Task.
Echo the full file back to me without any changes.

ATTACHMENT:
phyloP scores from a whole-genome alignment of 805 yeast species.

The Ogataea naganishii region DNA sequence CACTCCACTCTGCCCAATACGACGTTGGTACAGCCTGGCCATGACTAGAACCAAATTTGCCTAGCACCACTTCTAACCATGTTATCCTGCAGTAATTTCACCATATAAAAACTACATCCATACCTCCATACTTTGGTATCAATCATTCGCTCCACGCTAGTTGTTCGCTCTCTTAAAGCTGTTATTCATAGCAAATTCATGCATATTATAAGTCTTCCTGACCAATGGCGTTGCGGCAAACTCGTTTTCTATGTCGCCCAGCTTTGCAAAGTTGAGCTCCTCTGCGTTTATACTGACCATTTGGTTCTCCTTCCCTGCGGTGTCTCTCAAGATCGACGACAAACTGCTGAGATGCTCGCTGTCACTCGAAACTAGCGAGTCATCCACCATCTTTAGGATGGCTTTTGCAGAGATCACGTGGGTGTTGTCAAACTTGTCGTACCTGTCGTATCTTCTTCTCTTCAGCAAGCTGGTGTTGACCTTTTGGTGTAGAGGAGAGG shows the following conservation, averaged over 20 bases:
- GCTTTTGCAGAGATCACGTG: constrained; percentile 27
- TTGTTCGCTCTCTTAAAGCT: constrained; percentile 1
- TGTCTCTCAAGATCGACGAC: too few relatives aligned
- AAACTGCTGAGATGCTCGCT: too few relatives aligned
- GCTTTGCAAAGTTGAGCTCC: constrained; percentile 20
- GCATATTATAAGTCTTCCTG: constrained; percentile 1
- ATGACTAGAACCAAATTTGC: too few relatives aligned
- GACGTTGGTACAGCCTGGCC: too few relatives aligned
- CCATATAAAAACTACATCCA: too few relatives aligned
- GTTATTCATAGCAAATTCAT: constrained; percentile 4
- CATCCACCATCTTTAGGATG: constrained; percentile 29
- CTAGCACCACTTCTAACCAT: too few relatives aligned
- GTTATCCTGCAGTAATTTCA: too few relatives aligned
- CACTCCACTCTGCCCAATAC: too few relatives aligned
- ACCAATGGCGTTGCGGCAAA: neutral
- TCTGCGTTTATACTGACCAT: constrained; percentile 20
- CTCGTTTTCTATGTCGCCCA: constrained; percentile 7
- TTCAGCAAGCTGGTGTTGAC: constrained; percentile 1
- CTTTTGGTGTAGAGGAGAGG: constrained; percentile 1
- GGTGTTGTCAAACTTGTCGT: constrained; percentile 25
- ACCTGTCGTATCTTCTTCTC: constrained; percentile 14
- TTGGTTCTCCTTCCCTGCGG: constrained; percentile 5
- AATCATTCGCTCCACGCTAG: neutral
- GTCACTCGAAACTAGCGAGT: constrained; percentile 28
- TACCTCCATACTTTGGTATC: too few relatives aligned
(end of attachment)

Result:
phyloP scores from a whole-genome alignment of 805 yeast species.

The Ogataea naganishii region DNA sequence CACTCCACTCTGCCCAATACGACGTTGGTACAGCCTGGCCATGACTAGAACCAAATTTGCCTAGCACCACTTCTAACCATGTTATCCTGCAGTAATTTCACCATATAAAAACTACATCCATACCTCCATACTTTGGTATCAATCATTCGCTCCACGCTAGTTGTTCGCTCTCTTAAAGCTGTTATTCATAGCAAATTCATGCATATTATAAGTCTTCCTGACCAATGGCGTTGCGGCAAACTCGTTTTCTATGTCGCCCAGCTTTGCAAAGTTGAGCTCCTCTGCGTTTATACTGACCATTTGGTTCTCCTTCCCTGCGGTGTCTCTCAAGATCGACGACAAACTGCTGAGATGCTCGCTGTCACTCGAAACTAGCGAGTCATCCACCATCTTTAGGATGGCTTTTGCAGAGATCACGTGGGTGTTGTCAAACTTGTCGTACCTGTCGTATCTTCTTCTCTTCAGCAAGCTGGTGTTGACCTTTTGGTGTAGAGGAGAGG shows the following conservation, averaged over 20 bases:
- GCTTTTGCAGAGATCACGTG: constrained; percentile 27
- TTGTTCGCTCTCTTAAAGCT: constrained; percentile 1
- TGTCTCTCAAGATCGACGAC: too few relatives aligned
- AAACTGCTGAGATGCTCGCT: too few relatives aligned
- GCTTTGCAAAGTTGAGCTCC: constrained; percentile 20
- GCATATTATAAGTCTTCCTG: constrained; percentile 1
- ATGACTAGAACCAAATTTGC: too few relatives aligned
- GACGTTGGTACAGCCTGGCC: too few relatives aligned
- CCATATAAAAACTACATCCA: too few relatives aligned
- GTTATTCATAGCAAATTCAT: constrained; percentile 4
- CATCCACCATCTTTAGGATG: constrained; percentile 29
- CTAGCACCACTTCTAACCAT: too few relatives aligned
- GTTATCCTGCAGTAATTTCA: too few relatives aligned
- CACTCCACTCTGCCCAATAC: too few relatives aligned
- ACCAATGGCGTTGCGGCAAA: neutral
- TCTGCGTTTATACTGACCAT: constrained; percentile 20
- CTCGTTTTCTATGTCGCCCA: constrained; percentile 7
- TTCAGCAAGCTGGTGTTGAC: constrained; percentile 1
- CTTTTGGTGTAGAGGAGAGG: constrained; percentile 1
- GGTGTTGTCAAACTTGTCGT: constrained; percentile 25
- ACCTGTCGTATCTTCTTCTC: constrained; percentile 14
- TTGGTTCTCCTTCCCTGCGG: constrained; percentile 5
- AATCATTCGCTCCACGCTAG: neutral
- GTCACTCGAAACTAGCGAGT: constrained; percentile 28
- TACCTCCATACTTTGGTATC: too few relatives aligned